By Inti Landauro and Corina Pons
MADRID (Reuters) – A Spanish talk show host’s gesture of disbelief, with eyes rolled and arms thrown high, upon hearing Monday’s announcement of a snap general election at the height of the summer holiday season has gone viral in Spain.
The reaction of Angels Barcelo to the July 23 election date “represents us all,” Cadena SER radio station said under the video posted on its website, triggering caustic user comments about likely low turnout or pitying those who will have to work.
Indeed, Spain has never before held national elections in July, when schools are closed for the summer and families flee the sweltering heat of big cities such as Madrid or Seville for the beach.
The election means tens of thousands of people will have to work at polling stations and post offices, which might clash with holiday plans and cause logistical problems.
Political analysts, tourism officials and trade unionists consulted by Reuters expected little impact on travel, but instead a fall in voter turnout and a rise in mail-in ballots – adding to concerns about alleged voter fraud in last Sunday’s regional elections.
“People are not cancelling their holidays to stay and vote, but many will opt for postal voting,” said political scientist Pablo Simon of Madrid’s Carlos III University.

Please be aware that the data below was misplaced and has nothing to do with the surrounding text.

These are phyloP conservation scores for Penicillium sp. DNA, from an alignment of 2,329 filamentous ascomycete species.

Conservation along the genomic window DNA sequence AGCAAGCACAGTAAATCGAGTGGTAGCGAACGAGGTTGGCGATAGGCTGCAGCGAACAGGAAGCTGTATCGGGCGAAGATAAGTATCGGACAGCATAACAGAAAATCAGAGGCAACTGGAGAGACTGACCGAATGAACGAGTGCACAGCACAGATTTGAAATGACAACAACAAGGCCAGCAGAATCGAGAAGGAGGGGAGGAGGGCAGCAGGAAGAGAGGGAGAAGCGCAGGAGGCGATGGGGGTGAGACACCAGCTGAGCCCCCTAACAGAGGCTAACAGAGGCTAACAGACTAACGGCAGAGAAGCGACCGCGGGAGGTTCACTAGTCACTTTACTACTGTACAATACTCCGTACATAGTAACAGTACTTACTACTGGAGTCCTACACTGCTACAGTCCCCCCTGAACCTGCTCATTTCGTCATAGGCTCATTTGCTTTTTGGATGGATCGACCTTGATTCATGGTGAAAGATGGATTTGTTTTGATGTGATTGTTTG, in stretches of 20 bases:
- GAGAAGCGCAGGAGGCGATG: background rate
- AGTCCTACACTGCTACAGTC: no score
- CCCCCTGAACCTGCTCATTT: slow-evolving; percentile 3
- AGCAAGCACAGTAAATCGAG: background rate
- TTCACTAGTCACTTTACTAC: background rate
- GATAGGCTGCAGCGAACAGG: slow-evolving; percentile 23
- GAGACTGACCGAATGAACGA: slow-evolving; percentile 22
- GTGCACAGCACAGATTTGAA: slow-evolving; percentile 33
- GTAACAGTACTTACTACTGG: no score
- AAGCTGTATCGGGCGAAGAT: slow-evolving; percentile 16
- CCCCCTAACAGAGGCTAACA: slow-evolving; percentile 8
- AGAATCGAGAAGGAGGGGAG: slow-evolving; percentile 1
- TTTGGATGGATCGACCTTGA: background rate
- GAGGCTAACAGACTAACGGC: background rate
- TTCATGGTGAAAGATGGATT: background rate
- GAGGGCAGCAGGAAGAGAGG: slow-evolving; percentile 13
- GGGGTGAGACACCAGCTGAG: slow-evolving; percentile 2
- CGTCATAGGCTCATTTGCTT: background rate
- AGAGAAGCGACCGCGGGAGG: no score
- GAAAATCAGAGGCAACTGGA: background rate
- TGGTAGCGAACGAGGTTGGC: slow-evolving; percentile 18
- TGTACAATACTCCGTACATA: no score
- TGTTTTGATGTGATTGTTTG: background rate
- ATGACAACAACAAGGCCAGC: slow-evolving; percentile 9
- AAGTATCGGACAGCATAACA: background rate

He added that lower turnouts generally favour political parties enjoying good momentum.
“Right now the good momentum is on the side of the People’s Party,” Simon said, referring to Spain’s mainstream conservatives, “but things could change”.
A PP source said the election date “when half of Spain will be on holiday” had caused surprise and concern within the party, which hopes to oust Socialist Prime Minister Pedro Sanchez in the election.
“Sanchez wants people to choose between ballot boxes and holidays, we want them to pick either Sanchez or Spain,” PP leader Alberto Nunez Feijoo said on Tuesday.
Inigo Vicente, a leader at one of Spain’s largest trade unions, Comisiones Obreras, said workers usually plan their holidays well in advance and are unlikely to change their plans.
He expected a rise in mail-in ballots to increase the workload of post office workers.
For the regional elections, the state postal service prepared a logistics operation involving 12,000 employees to tackle ballots from about a million citizens, less than one in 10 of all ballots.
The post office does not yet have a plan for the national vote, a spokesperson said.
Voters also have to plan mail-in voting in advance, having to apply for that option at least two weeks beforehand.
It is also unclear what some of the half a million people who will be summoned to work at polling stations on July 23 can do if they have travel plans and need to justify their absence.
The law only allows absence for “family events of particular importance”, illness or similar. Offenders risk fines of up to 5,000 euros and even prison sentences.